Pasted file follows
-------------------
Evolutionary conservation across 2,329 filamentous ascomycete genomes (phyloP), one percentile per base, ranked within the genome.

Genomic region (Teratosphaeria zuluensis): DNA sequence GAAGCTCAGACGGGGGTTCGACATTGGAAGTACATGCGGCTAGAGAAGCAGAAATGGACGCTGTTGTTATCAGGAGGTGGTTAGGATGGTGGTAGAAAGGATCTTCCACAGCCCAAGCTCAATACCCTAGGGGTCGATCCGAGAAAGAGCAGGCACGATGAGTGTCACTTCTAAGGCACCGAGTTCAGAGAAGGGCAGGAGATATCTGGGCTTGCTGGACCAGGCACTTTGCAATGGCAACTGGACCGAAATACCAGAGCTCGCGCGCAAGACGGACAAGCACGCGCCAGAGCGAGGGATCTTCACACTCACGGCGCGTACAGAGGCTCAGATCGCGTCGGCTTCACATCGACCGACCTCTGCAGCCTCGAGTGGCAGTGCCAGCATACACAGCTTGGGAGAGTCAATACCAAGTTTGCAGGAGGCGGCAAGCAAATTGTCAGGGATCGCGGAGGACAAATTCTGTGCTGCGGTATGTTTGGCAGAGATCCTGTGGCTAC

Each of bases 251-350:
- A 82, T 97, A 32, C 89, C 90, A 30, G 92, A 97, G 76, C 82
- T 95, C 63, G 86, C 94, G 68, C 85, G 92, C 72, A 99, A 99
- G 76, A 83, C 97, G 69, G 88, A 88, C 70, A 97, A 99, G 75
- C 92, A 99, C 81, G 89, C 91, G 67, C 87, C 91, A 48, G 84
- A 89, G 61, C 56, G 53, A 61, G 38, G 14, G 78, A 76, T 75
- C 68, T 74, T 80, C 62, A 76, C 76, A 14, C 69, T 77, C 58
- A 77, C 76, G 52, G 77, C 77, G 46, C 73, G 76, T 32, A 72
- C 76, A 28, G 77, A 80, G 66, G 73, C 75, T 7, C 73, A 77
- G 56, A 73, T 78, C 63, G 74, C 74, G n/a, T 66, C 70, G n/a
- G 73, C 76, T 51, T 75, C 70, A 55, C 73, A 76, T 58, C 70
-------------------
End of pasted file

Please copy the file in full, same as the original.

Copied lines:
Evolutionary conservation across 2,329 filamentous ascomycete genomes (phyloP), one percentile per base, ranked within the genome.

Genomic region (Teratosphaeria zuluensis): DNA sequence GAAGCTCAGACGGGGGTTCGACATTGGAAGTACATGCGGCTAGAGAAGCAGAAATGGACGCTGTTGTTATCAGGAGGTGGTTAGGATGGTGGTAGAAAGGATCTTCCACAGCCCAAGCTCAATACCCTAGGGGTCGATCCGAGAAAGAGCAGGCACGATGAGTGTCACTTCTAAGGCACCGAGTTCAGAGAAGGGCAGGAGATATCTGGGCTTGCTGGACCAGGCACTTTGCAATGGCAACTGGACCGAAATACCAGAGCTCGCGCGCAAGACGGACAAGCACGCGCCAGAGCGAGGGATCTTCACACTCACGGCGCGTACAGAGGCTCAGATCGCGTCGGCTTCACATCGACCGACCTCTGCAGCCTCGAGTGGCAGTGCCAGCATACACAGCTTGGGAGAGTCAATACCAAGTTTGCAGGAGGCGGCAAGCAAATTGTCAGGGATCGCGGAGGACAAATTCTGTGCTGCGGTATGTTTGGCAGAGATCCTGTGGCTAC

Each of bases 251-350:
- A 82, T 97, A 32, C 89, C 90, A 30, G 92, A 97, G 76, C 82
- T 95, C 63, G 86, C 94, G 68, C 85, G 92, C 72, A 99, A 99
- G 76, A 83, C 97, G 69, G 88, A 88, C 70, A 97, A 99, G 75
- C 92, A 99, C 81, G 89, C 91, G 67, C 87, C 91, A 48, G 84
- A 89, G 61, C 56, G 53, A 61, G 38, G 14, G 78, A 76, T 75
- C 68, T 74, T 80, C 62, A 76, C 76, A 14, C 69, T 77, C 58
- A 77, C 76, G 52, G 77, C 77, G 46, C 73, G 76, T 32, A 72
- C 76, A 28, G 77, A 80, G 66, G 73, C 75, T 7, C 73, A 77
- G 56, A 73, T 78, C 63, G 74, C 74, G n/a, T 66, C 70, G n/a
- G 73, C 76, T 51, T 75, C 70, A 55, C 73, A 76, T 58, C 70